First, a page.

Part 5 in the series ‘ who wants to read about you’. By Linda J Pifer, author of Windows and Violet Hopes.
Thinking about publishing should turn serious at this point. You’ve written your memoirs to the best of your ability, registered copyright, obtained reviews and made some changes accordingly. Your work has been read by a serious editor whose background is solid. You’ve successfully worked with him or her and arrived at a workable manuscript; one that makes the most of your story and that you’re happy with. Now it’s decision time.
If you wish to submit to big publishers, an agent search is your next move. You can scan endless possibilities over social networks or subscribe to an agent listing publication such as the Guide to Literary Agents, via the WritersMarket.com. Reading other authors’ media can also lead to the name of their agent but many agents with well-known clients no longer take new writers. An agent should not charge you up front. He or she will work to get you published for a percentage of earnings. Here in the U.S. a typical percentage is in the 14% to 15% range. If your book publisher retains translation rights, there will be additional commission to your agent in the 20% range on foreign sales. Have your lawyer look over the contract, ask questions and get answers before signing with any agent.
If you decide to self-publish, here is ‘food for thought’:
- Hard cover or eBook? Both?
- Print-on-demand hardcover?
- What size do you envisage your book? Coffee table show-book? (8.5 x 11″) Soft-cover that would fit easily into a travel bag? (6 x 8″)
- Pictures; how many colour; how many in black and white?
- Format the book yourself or pay the publisher for the extra service?
- Cover design/picture of your own or pay a designer?
- Buying your own ISBNs?
- Sell in other countries – other languages? Recorded books?
Read all you can on the pros and cons of eBook vs hardcover; print on demand vs printing and prepare for this adventure. Self-publishing can give you more control over the book and you retain the rights, but you’ll do your own marketing – not everyone’s talent. Sometimes you must take the first step and trust you’ve made the right one. Yes, it’s comparable to jumping off a cliff in your mind, but you will arrive unharmed.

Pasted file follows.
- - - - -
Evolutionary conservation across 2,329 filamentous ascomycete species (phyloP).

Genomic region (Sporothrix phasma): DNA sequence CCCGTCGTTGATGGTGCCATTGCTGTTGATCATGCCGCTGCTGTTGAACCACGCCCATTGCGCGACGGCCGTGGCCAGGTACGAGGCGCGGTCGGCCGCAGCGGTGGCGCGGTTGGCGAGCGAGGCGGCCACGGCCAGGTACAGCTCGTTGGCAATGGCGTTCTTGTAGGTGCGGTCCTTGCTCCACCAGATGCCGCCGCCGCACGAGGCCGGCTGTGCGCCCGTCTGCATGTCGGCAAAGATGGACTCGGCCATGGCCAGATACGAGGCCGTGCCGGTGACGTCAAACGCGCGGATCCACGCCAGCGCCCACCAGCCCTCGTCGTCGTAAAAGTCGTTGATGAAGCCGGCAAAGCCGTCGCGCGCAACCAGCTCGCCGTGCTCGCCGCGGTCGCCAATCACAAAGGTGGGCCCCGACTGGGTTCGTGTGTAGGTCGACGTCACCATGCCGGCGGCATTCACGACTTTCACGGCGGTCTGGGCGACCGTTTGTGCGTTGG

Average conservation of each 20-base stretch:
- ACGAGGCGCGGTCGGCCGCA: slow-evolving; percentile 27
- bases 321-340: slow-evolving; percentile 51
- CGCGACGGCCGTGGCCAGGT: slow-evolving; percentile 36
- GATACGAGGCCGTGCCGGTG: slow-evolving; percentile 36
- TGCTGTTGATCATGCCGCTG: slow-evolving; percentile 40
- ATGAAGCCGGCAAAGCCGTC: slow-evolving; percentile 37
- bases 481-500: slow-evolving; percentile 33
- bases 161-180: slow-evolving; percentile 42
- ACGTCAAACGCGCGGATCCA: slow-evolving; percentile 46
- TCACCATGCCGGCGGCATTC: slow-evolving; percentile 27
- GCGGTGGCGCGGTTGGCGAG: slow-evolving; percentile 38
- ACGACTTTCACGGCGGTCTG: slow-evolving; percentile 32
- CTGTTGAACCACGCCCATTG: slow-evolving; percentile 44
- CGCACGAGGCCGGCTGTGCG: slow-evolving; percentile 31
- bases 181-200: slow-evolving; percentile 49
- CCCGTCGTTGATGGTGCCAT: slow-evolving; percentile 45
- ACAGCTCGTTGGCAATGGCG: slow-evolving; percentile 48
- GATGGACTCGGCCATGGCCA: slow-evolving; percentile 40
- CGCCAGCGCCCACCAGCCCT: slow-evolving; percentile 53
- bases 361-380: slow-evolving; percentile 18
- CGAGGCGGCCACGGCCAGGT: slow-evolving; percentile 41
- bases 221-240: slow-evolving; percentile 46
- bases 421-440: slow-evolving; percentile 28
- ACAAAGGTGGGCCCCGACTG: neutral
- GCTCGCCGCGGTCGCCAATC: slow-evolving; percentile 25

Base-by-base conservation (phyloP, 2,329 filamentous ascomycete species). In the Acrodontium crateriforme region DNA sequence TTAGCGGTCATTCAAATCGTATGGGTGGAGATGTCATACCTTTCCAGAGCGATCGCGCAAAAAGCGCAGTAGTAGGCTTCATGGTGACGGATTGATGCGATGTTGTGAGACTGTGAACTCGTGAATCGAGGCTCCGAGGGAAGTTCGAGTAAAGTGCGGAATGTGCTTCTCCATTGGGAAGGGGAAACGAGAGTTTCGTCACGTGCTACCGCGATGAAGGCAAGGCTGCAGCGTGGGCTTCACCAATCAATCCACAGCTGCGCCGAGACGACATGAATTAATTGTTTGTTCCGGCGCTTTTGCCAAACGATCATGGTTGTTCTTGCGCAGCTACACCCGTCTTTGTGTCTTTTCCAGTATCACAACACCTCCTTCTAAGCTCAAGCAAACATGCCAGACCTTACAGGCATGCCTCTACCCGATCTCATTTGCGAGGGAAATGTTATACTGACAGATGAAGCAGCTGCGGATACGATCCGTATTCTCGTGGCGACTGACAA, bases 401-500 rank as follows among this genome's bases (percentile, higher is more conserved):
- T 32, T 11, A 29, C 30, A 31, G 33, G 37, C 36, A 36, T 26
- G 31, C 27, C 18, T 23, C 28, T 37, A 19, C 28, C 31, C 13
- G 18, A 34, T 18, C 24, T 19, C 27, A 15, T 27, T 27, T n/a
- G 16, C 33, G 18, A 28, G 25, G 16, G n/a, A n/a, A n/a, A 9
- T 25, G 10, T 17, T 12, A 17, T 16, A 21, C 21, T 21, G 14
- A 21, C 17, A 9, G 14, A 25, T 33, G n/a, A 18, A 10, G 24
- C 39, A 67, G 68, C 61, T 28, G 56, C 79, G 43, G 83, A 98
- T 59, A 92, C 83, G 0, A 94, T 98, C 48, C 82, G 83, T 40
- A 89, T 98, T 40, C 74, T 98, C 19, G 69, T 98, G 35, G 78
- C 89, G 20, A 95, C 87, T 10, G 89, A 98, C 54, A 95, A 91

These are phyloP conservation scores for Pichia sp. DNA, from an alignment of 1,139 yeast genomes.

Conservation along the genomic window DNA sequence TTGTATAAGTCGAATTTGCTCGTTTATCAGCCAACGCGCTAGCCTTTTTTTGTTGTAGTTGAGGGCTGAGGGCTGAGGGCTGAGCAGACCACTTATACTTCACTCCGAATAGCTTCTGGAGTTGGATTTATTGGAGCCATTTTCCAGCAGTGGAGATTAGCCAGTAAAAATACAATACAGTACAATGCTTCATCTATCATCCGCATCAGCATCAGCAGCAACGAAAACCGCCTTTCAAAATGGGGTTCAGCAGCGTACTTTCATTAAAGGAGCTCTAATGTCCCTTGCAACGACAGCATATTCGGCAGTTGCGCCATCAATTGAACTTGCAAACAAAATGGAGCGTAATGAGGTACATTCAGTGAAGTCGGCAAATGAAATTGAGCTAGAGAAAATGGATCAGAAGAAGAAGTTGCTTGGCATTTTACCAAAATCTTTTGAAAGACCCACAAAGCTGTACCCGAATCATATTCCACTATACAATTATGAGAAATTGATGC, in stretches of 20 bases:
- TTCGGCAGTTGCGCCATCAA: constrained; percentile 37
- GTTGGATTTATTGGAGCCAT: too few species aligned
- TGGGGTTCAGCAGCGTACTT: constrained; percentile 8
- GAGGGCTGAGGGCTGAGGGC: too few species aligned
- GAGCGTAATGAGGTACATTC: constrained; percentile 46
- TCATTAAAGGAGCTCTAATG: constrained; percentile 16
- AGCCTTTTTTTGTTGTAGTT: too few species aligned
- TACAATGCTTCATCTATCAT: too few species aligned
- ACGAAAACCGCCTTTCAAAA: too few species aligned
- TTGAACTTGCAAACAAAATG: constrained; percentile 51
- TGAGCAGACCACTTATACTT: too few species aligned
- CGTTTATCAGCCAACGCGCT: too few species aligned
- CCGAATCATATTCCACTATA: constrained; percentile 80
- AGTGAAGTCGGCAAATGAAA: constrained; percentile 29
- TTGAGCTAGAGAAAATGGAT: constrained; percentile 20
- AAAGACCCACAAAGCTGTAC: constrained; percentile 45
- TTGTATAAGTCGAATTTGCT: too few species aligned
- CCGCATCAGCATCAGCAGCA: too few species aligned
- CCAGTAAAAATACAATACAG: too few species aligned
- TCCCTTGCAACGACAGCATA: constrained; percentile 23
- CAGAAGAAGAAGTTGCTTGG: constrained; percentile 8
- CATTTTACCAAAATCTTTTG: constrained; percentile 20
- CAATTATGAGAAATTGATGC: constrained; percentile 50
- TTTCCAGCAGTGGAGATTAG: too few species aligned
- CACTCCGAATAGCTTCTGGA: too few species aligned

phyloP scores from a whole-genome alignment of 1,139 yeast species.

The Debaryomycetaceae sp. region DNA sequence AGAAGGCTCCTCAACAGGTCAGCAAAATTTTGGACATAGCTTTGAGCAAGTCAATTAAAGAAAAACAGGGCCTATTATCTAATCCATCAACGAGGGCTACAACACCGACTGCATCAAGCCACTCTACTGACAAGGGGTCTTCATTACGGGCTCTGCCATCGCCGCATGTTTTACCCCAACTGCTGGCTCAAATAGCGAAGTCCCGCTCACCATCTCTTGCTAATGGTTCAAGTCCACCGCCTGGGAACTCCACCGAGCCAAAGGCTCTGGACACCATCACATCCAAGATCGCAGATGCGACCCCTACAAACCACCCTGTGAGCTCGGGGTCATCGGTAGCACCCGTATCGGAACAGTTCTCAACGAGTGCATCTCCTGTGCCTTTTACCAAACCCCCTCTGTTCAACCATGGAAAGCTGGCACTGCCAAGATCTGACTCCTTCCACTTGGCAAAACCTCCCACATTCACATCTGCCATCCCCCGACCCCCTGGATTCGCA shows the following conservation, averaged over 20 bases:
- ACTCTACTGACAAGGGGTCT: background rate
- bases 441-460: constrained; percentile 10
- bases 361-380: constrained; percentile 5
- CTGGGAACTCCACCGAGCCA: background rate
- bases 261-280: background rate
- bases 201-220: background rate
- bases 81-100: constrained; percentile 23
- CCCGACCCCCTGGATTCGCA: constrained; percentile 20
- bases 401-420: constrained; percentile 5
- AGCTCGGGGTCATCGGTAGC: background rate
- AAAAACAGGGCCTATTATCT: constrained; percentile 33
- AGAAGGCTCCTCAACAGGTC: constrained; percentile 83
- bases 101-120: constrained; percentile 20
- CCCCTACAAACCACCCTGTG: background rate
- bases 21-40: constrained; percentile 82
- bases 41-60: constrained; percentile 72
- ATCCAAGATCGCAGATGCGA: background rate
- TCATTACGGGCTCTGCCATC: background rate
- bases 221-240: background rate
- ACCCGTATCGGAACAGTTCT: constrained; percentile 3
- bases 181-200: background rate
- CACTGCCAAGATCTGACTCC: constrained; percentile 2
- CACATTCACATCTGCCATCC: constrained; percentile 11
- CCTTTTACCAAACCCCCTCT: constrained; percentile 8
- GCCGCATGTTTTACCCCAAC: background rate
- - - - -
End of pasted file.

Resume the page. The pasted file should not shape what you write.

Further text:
I did choose a family-owned company in Canada with thirty years longevity. Their no hard-sell approach was great; assignment of a personal company member for each step in the process, available by phone and email five days a week was terrific. Conclusion: a good publisher will:
- Work with you and answer questions when you hit a snag
- Let you know if your design is practical
- Show respect for your ideas no matter how naiive you seem
- Discuss your budget and how many books it will buy
- Answer your questions on pricing; how number printed affects price, what selling price would be in line with the type of book and number of pages, etc
- Give you truthful answers whether it’s what you want to hear or not
- Offer you a free one year webpage to sell your book from.
Formatting book pages may not be your forte but can save you money. Software is available to give you ready-made templates. Word is still an acceptable tool to most publishers. Pick your publisher first so that you can format to his specifications i.e. spacing, size of page, mirror imaging, margins, gutters, bleed, and true-fonts preferred. If you’ve designed chapter headings or captions, send an example to confirm it’s practicable.
Submit with your pictures separately from the manuscript by making a catalogue list with picture, page number, colour or black and white and a notes column. The cost of including colour pictures is higher than for greyscale, so choose wisely. I ultimately cut fifty-five colour pictures to ten after seeing the first cost estimate. The book still looks good, the colour pictures are distributed evenly throughout and besides, greyscale is an art form in itself.
As always, your questions and remarks are welcome, please submit below.
Books by Linda J Pifer